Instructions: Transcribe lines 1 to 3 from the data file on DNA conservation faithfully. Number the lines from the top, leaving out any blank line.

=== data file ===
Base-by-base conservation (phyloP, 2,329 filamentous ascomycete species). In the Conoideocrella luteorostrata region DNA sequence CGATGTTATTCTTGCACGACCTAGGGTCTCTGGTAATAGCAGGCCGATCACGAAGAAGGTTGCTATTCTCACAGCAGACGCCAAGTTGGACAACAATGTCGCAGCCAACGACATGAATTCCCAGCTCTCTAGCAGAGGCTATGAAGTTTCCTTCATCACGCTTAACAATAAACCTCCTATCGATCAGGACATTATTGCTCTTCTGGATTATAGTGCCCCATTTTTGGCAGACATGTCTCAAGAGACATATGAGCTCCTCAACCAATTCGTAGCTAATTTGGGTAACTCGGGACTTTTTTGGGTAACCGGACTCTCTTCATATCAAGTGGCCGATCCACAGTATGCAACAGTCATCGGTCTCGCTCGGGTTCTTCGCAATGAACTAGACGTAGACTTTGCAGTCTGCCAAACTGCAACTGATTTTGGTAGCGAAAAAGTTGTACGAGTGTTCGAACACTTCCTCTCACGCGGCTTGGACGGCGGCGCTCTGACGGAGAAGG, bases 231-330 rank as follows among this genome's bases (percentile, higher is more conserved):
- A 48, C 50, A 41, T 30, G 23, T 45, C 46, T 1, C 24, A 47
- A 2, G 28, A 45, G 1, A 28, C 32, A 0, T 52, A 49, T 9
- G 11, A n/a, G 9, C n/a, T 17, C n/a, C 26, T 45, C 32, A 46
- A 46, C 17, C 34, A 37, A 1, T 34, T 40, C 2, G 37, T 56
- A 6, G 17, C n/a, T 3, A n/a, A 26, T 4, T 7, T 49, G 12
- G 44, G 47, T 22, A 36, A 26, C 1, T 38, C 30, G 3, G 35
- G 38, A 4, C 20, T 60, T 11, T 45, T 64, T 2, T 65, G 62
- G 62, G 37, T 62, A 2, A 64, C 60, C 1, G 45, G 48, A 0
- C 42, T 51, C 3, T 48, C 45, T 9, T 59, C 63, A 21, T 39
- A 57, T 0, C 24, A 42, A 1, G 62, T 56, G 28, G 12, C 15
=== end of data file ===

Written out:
Base-by-base conservation (phyloP, 2,329 filamentous ascomycete species). In the Conoideocrella luteorostrata region DNA sequence CGATGTTATTCTTGCACGACCTAGGGTCTCTGGTAATAGCAGGCCGATCACGAAGAAGGTTGCTATTCTCACAGCAGACGCCAAGTTGGACAACAATGTCGCAGCCAACGACATGAATTCCCAGCTCTCTAGCAGAGGCTATGAAGTTTCCTTCATCACGCTTAACAATAAACCTCCTATCGATCAGGACATTATTGCTCTTCTGGATTATAGTGCCCCATTTTTGGCAGACATGTCTCAAGAGACATATGAGCTCCTCAACCAATTCGTAGCTAATTTGGGTAACTCGGGACTTTTTTGGGTAACCGGACTCTCTTCATATCAAGTGGCCGATCCACAGTATGCAACAGTCATCGGTCTCGCTCGGGTTCTTCGCAATGAACTAGACGTAGACTTTGCAGTCTGCCAAACTGCAACTGATTTTGGTAGCGAAAAAGTTGTACGAGTGTTCGAACACTTCCTCTCACGCGGCTTGGACGGCGGCGCTCTGACGGAGAAGG, bases 231-330 rank as follows among this genome's bases (percentile, higher is more conserved):
- A 48, C 50, A 41, T 30, G 23, T 45, C 46, T 1, C 24, A 47
- A 2, G 28, A 45, G 1, A 28, C 32, A 0, T 52, A 49, T 9